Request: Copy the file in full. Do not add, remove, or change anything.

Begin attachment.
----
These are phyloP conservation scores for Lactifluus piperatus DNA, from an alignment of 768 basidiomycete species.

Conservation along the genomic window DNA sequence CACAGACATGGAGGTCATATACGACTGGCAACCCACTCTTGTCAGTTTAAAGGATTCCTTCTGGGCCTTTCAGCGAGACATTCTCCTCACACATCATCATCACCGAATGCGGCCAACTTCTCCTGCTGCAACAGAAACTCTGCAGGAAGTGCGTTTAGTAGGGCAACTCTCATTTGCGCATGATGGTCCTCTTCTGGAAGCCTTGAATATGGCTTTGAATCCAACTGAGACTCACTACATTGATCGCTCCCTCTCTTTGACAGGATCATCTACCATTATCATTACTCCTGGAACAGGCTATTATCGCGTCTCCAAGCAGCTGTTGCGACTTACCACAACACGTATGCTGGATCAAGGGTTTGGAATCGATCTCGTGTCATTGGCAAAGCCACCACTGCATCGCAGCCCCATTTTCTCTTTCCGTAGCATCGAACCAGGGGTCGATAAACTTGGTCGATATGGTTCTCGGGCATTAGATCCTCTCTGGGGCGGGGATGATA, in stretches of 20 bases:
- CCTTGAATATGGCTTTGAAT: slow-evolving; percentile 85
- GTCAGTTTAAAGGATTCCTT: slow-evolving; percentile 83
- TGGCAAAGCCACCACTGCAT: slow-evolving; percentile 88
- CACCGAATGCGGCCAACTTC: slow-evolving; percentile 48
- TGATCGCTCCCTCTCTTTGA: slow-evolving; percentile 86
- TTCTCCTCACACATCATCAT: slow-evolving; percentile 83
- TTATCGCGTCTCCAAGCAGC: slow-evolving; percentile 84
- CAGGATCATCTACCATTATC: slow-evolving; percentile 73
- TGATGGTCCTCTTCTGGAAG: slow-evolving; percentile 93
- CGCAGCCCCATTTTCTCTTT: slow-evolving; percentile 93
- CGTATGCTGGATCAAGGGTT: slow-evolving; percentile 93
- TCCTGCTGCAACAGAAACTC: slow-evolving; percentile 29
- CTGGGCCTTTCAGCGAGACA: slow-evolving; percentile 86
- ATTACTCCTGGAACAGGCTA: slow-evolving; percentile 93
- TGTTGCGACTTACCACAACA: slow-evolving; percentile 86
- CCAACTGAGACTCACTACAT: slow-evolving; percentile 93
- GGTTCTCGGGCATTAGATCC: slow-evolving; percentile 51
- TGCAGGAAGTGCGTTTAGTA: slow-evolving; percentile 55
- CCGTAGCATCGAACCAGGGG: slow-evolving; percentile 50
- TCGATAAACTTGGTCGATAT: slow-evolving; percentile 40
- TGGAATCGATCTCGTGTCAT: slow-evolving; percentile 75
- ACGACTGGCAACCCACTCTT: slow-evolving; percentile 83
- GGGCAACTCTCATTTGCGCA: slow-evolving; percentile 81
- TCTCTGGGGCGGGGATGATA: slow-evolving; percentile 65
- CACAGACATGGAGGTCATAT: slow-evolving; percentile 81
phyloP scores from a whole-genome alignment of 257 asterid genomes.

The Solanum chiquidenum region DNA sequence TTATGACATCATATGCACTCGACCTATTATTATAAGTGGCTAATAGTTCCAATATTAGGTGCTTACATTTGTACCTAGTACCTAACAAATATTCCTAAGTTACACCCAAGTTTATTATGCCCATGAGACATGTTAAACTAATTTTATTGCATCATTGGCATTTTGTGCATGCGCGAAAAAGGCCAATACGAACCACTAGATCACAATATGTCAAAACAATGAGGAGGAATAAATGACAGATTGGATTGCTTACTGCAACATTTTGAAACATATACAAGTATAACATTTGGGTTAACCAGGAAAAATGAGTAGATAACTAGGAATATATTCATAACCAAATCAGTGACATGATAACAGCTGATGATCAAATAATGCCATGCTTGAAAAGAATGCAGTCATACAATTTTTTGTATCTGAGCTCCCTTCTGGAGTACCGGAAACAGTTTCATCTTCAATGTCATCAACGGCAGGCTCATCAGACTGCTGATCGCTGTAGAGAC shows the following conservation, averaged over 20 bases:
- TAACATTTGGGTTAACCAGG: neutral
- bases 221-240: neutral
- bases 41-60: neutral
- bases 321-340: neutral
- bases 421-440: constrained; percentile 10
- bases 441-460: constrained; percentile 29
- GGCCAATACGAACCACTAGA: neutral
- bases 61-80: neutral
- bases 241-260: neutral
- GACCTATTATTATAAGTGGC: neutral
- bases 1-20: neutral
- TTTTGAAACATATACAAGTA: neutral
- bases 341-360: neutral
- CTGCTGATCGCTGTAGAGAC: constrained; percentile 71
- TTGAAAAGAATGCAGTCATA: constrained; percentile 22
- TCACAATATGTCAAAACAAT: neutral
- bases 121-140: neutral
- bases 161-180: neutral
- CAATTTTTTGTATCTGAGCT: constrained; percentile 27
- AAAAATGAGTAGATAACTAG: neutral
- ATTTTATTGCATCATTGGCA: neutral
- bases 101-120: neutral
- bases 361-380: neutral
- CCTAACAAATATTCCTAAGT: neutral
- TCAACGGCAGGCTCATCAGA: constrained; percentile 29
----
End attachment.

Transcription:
These are phyloP conservation scores for Lactifluus piperatus DNA, from an alignment of 768 basidiomycete species.

Conservation along the genomic window DNA sequence CACAGACATGGAGGTCATATACGACTGGCAACCCACTCTTGTCAGTTTAAAGGATTCCTTCTGGGCCTTTCAGCGAGACATTCTCCTCACACATCATCATCACCGAATGCGGCCAACTTCTCCTGCTGCAACAGAAACTCTGCAGGAAGTGCGTTTAGTAGGGCAACTCTCATTTGCGCATGATGGTCCTCTTCTGGAAGCCTTGAATATGGCTTTGAATCCAACTGAGACTCACTACATTGATCGCTCCCTCTCTTTGACAGGATCATCTACCATTATCATTACTCCTGGAACAGGCTATTATCGCGTCTCCAAGCAGCTGTTGCGACTTACCACAACACGTATGCTGGATCAAGGGTTTGGAATCGATCTCGTGTCATTGGCAAAGCCACCACTGCATCGCAGCCCCATTTTCTCTTTCCGTAGCATCGAACCAGGGGTCGATAAACTTGGTCGATATGGTTCTCGGGCATTAGATCCTCTCTGGGGCGGGGATGATA, in stretches of 20 bases:
- CCTTGAATATGGCTTTGAAT: slow-evolving; percentile 85
- GTCAGTTTAAAGGATTCCTT: slow-evolving; percentile 83
- TGGCAAAGCCACCACTGCAT: slow-evolving; percentile 88
- CACCGAATGCGGCCAACTTC: slow-evolving; percentile 48
- TGATCGCTCCCTCTCTTTGA: slow-evolving; percentile 86
- TTCTCCTCACACATCATCAT: slow-evolving; percentile 83
- TTATCGCGTCTCCAAGCAGC: slow-evolving; percentile 84
- CAGGATCATCTACCATTATC: slow-evolving; percentile 73
- TGATGGTCCTCTTCTGGAAG: slow-evolving; percentile 93
- CGCAGCCCCATTTTCTCTTT: slow-evolving; percentile 93
- CGTATGCTGGATCAAGGGTT: slow-evolving; percentile 93
- TCCTGCTGCAACAGAAACTC: slow-evolving; percentile 29
- CTGGGCCTTTCAGCGAGACA: slow-evolving; percentile 86
- ATTACTCCTGGAACAGGCTA: slow-evolving; percentile 93
- TGTTGCGACTTACCACAACA: slow-evolving; percentile 86
- CCAACTGAGACTCACTACAT: slow-evolving; percentile 93
- GGTTCTCGGGCATTAGATCC: slow-evolving; percentile 51
- TGCAGGAAGTGCGTTTAGTA: slow-evolving; percentile 55
- CCGTAGCATCGAACCAGGGG: slow-evolving; percentile 50
- TCGATAAACTTGGTCGATAT: slow-evolving; percentile 40
- TGGAATCGATCTCGTGTCAT: slow-evolving; percentile 75
- ACGACTGGCAACCCACTCTT: slow-evolving; percentile 83
- GGGCAACTCTCATTTGCGCA: slow-evolving; percentile 81
- TCTCTGGGGCGGGGATGATA: slow-evolving; percentile 65
- CACAGACATGGAGGTCATAT: slow-evolving; percentile 81
phyloP scores from a whole-genome alignment of 257 asterid genomes.

The Solanum chiquidenum region DNA sequence TTATGACATCATATGCACTCGACCTATTATTATAAGTGGCTAATAGTTCCAATATTAGGTGCTTACATTTGTACCTAGTACCTAACAAATATTCCTAAGTTACACCCAAGTTTATTATGCCCATGAGACATGTTAAACTAATTTTATTGCATCATTGGCATTTTGTGCATGCGCGAAAAAGGCCAATACGAACCACTAGATCACAATATGTCAAAACAATGAGGAGGAATAAATGACAGATTGGATTGCTTACTGCAACATTTTGAAACATATACAAGTATAACATTTGGGTTAACCAGGAAAAATGAGTAGATAACTAGGAATATATTCATAACCAAATCAGTGACATGATAACAGCTGATGATCAAATAATGCCATGCTTGAAAAGAATGCAGTCATACAATTTTTTGTATCTGAGCTCCCTTCTGGAGTACCGGAAACAGTTTCATCTTCAATGTCATCAACGGCAGGCTCATCAGACTGCTGATCGCTGTAGAGAC shows the following conservation, averaged over 20 bases:
- TAACATTTGGGTTAACCAGG: neutral
- bases 221-240: neutral
- bases 41-60: neutral
- bases 321-340: neutral
- bases 421-440: constrained; percentile 10
- bases 441-460: constrained; percentile 29
- GGCCAATACGAACCACTAGA: neutral
- bases 61-80: neutral
- bases 241-260: neutral
- GACCTATTATTATAAGTGGC: neutral
- bases 1-20: neutral
- TTTTGAAACATATACAAGTA: neutral
- bases 341-360: neutral
- CTGCTGATCGCTGTAGAGAC: constrained; percentile 71
- TTGAAAAGAATGCAGTCATA: constrained; percentile 22
- TCACAATATGTCAAAACAAT: neutral
- bases 121-140: neutral
- bases 161-180: neutral
- CAATTTTTTGTATCTGAGCT: constrained; percentile 27
- AAAAATGAGTAGATAACTAG: neutral
- ATTTTATTGCATCATTGGCA: neutral
- bases 101-120: neutral
- bases 361-380: neutral
- CCTAACAAATATTCCTAAGT: neutral
- TCAACGGCAGGCTCATCAGA: constrained; percentile 29